The history of Lloret de Mar is undeniably linked to the idea of hospitality and the open and welcoming nature of the townspeople. Back in ancient times, in the fourth and third centuries BC, the Iberians living in the settlements of Montbarbat and Puig de Castellet had already established relations and contact with other cultures enabling them to obtain goods and pottery from Greece and Rome. Later, it was the Romans themselves who settled in what is now Lloret and who, through the trading post on Fenals beach, established commerce along the coast with neighbouring settlements such as Empúries and Barcelona. Numerous finds from this period are still in existence today: the Iberian settlements of Puig de Castellet, Montbarbat, Turó Rodó and Coll de Llop and the Roman Sepulchre.
The name Lloret -LO-REDO- appeared in written form for the first time in 966 AD. Different studies attribute the origins of this name to the Latin LAURETUM, meaning place of laurels. Shortly after, in 1001, the Counts of Barcelona, Ramon Borrell and Ermessenda, marked out the boundaries of Lloret de Mar – which until then had been part of MAÇANEDO – and gave it to Sunifred, Viscount of Girona. During this period, two unique constructions were built: the Sant Joan’s tower (on top of the hill separating the beaches of Lloret and Fenals), which acted as a watchtower and refuge; and the primitive church of Sant Romà (now known as Nostra Senyora de les Alegries), which, despite having been extensively renovated, still retains characteristic features of the Romanesque style. At that time, the town was a scattering of peasants’ houses situated mainly inland, so it is not surprising that the first parish church is so far from Lloret’s present town centre.
Gradually, though, some families began to set up home close to the sea as the Sant Joan’s tower doubtless afforded them protection and provided refuge against possible attacks from pirates, the Turks, the French or the English. The Lloretencs who lived close to the sea traded in goods made inland (firewood, wood, charcoal, etc.) and worked as fishermen and in trading up and down the coast, which, eventually, began to take on more importance. It appears that at that time links were made with towns on the Italian coast, which were to have a lasting effect on our culture, our traditions and even our names.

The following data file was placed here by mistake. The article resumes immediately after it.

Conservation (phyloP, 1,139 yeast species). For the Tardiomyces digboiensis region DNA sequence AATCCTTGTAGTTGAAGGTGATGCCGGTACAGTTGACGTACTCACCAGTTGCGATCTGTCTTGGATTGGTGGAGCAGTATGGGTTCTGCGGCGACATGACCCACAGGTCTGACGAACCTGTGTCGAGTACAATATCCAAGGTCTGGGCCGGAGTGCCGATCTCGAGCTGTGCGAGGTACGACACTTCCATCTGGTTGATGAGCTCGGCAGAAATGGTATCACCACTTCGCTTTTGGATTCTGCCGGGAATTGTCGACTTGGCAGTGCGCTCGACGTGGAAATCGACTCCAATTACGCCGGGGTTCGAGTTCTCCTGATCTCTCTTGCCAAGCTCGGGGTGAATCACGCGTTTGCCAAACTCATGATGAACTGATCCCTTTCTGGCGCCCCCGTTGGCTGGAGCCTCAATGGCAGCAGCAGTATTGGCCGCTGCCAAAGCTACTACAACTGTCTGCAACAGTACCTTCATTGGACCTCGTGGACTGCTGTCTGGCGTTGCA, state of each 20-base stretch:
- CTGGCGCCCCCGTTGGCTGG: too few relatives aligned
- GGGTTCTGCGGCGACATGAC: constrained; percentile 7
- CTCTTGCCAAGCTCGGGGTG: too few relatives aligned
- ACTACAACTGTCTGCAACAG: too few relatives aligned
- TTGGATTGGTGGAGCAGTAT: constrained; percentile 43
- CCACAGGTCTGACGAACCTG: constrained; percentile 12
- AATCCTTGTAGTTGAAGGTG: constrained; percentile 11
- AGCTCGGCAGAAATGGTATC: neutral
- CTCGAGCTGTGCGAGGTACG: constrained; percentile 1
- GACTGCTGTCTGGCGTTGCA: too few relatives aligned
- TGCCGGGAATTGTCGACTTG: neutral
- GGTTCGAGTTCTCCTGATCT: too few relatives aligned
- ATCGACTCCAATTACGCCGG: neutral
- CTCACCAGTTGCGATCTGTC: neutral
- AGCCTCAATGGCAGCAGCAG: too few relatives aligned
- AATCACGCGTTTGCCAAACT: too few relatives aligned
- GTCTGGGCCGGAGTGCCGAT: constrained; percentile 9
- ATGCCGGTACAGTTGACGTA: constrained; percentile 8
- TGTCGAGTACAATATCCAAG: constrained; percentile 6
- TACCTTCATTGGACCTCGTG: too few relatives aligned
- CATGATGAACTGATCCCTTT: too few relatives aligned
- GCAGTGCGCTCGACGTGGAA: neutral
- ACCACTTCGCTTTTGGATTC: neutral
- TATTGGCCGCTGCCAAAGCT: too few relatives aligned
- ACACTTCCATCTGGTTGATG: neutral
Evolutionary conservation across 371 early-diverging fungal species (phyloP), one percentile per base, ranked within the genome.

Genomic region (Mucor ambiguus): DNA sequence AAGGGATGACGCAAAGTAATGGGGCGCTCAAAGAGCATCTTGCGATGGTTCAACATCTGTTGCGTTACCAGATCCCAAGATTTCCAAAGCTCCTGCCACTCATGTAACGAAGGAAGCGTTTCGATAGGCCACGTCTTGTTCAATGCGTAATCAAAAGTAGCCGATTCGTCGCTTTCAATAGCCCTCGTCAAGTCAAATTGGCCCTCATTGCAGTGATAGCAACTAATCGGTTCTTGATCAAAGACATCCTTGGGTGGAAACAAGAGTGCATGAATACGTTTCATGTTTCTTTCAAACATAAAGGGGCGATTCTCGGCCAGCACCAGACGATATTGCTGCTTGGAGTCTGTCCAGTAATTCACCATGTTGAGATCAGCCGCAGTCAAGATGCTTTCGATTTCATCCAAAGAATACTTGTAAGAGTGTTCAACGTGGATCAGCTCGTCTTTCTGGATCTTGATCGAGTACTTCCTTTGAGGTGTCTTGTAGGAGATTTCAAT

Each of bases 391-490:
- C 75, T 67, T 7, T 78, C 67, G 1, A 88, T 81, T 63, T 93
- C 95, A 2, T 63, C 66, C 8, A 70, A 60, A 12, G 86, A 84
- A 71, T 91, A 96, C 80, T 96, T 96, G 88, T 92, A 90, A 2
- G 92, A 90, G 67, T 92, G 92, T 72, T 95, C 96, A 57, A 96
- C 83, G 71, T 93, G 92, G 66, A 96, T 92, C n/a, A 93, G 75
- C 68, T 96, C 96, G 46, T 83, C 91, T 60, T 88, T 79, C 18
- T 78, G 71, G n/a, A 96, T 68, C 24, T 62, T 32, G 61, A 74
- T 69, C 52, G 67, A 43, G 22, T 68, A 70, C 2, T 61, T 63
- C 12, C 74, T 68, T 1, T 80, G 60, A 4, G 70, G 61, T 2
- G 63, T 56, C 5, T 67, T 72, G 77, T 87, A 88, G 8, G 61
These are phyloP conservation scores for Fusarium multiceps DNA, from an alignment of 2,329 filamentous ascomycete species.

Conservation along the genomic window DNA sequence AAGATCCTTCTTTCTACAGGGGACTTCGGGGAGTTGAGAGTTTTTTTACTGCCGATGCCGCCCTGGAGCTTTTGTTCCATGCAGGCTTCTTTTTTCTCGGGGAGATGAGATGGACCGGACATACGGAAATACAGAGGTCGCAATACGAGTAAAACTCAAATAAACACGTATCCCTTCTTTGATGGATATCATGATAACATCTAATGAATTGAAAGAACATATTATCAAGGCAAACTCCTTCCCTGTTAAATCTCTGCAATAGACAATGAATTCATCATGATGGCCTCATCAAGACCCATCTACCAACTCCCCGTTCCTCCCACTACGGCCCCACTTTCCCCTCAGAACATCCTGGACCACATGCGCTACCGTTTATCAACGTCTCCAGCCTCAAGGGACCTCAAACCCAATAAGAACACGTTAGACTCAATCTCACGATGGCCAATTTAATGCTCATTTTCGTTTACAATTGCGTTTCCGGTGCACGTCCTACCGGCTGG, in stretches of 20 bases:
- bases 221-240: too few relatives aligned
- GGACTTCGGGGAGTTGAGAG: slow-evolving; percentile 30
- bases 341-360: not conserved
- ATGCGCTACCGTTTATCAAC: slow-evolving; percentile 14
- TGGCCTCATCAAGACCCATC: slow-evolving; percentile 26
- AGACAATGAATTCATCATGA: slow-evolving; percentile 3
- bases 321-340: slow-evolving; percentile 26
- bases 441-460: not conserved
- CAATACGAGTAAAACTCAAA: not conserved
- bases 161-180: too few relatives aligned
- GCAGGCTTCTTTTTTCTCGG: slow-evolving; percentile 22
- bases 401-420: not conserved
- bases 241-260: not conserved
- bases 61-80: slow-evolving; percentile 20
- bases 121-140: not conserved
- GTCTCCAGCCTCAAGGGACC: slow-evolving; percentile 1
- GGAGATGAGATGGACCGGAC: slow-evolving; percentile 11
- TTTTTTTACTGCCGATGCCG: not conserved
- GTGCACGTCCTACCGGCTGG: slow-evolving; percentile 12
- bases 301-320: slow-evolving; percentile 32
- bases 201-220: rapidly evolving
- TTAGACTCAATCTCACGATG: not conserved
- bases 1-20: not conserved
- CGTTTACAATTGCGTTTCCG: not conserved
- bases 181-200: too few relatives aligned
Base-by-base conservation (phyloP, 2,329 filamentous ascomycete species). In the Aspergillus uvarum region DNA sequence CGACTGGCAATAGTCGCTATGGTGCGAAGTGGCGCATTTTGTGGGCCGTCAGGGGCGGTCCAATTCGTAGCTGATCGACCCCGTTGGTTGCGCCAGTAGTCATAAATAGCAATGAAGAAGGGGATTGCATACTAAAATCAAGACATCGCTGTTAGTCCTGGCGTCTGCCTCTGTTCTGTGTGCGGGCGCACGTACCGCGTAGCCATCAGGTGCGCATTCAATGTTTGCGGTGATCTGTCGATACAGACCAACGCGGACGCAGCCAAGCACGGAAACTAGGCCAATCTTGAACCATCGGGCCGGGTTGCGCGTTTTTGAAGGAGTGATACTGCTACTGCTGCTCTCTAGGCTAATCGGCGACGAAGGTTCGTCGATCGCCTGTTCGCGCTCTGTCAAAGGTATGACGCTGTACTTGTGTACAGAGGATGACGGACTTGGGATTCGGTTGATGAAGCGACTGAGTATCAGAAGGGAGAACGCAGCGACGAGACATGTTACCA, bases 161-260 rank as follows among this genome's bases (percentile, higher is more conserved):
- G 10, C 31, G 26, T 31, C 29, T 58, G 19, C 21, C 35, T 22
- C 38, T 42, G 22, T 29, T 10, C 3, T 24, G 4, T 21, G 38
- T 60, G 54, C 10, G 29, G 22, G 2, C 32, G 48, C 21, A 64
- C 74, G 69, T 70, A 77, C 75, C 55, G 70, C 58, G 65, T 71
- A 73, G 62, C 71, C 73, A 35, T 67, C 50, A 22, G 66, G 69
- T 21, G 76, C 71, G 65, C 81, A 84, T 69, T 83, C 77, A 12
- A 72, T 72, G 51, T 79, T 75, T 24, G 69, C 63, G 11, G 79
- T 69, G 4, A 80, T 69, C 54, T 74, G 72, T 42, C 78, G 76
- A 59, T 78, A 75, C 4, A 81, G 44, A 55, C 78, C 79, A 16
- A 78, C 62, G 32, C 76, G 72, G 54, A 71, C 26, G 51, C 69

At the beginning of the sixteenth century in the town centre – which had become firmly established by the sea – a new parish church was built. Work was completed in 1522 and the total cost was some 3,000 pounds. The church was built in the prevailing Catalan Gothic style and it was decided that the new parish church would also have to serve as a refuge for the faithful during pirate attacks. The bell tower was filled with merlons and loopholes, and the gate – which in fact was a drawbridge – led into a very deep ditch.
In the middle of the eighteenth century, there were many Lloret sailors who went to the Americas, although not all declared this. But then in 1778, King Carles III pronounced the Free Trade Decree with the American colonies. This event not only led to a great upsurge in naval work in our town (between 1812 and 1869, 130 ships were built here), but it also saw the rise and flourishing of our merchant marine.